• Webster Bull

    Thanks, Ellen, for this post. You've captured a "YIM Catholic" moment, a sudden realization that a simple detail of our Catholic faith and culture is filled with meaning. Usually we go to church in sleep (with or without caffeine) and take these moments for granted.

  • Wonderful post! Holy water is a favorite sacramental of mine. We have a small home altar by our front door and the holy water cup is placed between our family Bible and the handpainted Greek icon of Jesus and the 'nicho' with a painting of Our Lady of Guadalupe. My little girls dip their finger and bless themselves daily as they run out to the school bus. What's a morning without a little Holy Water blessing? Here's a question: Do Catholic families use Holy Water in their homes, and what percent of those families give a formal blessing to their children each day? (@Webster: sounds like a new poll in the making…) In the Latin cultures it is traditional for the father to give a Sunday blessing to each child as he lays hands on the top of their heads. A daily blessing by the mom or dad is the norm. How about in your families? Pax Christi.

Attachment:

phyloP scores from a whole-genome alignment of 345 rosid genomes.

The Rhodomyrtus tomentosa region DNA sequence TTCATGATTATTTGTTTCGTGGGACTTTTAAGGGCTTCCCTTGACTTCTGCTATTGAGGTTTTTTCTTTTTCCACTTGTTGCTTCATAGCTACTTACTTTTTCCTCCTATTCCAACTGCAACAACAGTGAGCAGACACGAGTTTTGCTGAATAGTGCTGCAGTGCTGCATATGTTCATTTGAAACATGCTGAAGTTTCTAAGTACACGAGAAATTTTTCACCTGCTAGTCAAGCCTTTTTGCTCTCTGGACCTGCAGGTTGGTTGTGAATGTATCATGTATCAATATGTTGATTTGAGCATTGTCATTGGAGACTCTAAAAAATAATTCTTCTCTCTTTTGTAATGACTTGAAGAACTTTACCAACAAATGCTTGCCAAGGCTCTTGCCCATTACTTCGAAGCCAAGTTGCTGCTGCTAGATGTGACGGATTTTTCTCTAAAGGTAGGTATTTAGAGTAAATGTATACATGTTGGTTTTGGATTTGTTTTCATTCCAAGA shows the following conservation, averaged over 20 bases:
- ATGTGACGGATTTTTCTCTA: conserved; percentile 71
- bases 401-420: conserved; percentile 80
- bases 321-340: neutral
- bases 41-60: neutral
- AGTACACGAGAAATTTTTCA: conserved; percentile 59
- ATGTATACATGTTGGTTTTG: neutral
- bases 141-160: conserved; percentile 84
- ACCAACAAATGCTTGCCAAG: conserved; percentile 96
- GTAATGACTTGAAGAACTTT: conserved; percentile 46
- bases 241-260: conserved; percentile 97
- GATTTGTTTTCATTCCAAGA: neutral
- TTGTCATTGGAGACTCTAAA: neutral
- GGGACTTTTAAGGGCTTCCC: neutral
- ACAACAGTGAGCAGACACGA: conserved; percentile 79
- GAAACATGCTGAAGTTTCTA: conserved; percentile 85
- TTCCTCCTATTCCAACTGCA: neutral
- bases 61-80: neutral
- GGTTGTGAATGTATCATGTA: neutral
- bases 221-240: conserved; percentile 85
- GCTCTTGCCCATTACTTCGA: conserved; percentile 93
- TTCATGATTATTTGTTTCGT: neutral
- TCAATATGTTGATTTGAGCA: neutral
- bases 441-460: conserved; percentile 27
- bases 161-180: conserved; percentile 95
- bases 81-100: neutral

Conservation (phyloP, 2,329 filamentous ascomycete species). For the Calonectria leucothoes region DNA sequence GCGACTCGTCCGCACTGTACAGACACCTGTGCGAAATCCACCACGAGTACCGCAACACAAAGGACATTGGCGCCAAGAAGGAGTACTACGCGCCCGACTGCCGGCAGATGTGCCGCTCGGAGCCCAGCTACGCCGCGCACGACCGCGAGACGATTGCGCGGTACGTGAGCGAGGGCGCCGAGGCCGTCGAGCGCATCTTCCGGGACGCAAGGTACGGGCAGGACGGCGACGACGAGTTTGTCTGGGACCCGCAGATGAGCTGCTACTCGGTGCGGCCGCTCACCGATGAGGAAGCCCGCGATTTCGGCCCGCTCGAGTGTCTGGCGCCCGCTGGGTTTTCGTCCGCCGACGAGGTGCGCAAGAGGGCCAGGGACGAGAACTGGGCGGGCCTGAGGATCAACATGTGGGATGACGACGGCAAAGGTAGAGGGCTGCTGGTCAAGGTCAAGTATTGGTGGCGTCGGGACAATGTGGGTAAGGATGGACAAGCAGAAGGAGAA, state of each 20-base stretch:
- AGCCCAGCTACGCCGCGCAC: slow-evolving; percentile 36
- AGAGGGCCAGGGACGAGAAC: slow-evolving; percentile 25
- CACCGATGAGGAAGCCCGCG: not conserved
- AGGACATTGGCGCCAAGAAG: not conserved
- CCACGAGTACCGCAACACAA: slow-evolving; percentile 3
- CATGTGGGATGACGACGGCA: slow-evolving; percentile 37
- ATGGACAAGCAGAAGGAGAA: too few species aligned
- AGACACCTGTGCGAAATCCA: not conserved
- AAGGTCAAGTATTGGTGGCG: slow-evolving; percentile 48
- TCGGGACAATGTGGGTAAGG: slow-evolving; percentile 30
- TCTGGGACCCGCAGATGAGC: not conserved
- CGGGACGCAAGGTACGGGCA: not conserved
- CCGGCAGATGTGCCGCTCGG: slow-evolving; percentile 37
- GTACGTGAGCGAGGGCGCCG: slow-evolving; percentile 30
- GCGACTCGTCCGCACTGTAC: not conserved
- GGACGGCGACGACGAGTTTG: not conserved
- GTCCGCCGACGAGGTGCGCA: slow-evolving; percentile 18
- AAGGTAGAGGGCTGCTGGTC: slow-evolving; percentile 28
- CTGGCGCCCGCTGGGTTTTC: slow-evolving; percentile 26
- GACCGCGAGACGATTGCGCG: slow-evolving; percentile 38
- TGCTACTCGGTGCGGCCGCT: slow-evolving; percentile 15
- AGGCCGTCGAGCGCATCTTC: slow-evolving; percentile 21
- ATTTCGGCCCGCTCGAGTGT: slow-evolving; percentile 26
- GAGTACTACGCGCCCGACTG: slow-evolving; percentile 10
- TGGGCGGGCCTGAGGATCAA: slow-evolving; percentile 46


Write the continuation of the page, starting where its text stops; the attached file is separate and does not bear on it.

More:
• Sal

    No Holy Water during Lent is one of those 'thought up' quasi-symbolic gestures that irk me no end.No, it doesn't make me realize that Lent is a 'desert place', it just irritates me that a very efficacious sacramental is denied us to teach us a lesson. Or something.

  • No holy water fonts–just the great baptismal font that runs with water no matter the season. Can't stand those little dishes with the yucky sponge!

  • cathyf

    Oh, yeah, Shannon, what the heck is it with the sponge? First the gross-out factor, the icky slimy thing is just nasty. And that's even before you consider the symbolism of replacing water that flows (even a little dish ripples) with water all bound up and squeezed out in miserly little portions.

  • Allison Salerno

    When I visit other churches, Protestant churches, I really MISS the holy water. I guess I always attributed the Holy Water to the R eal Presence in the Tabernacle. And so I miss the holy water and I sense something is missing.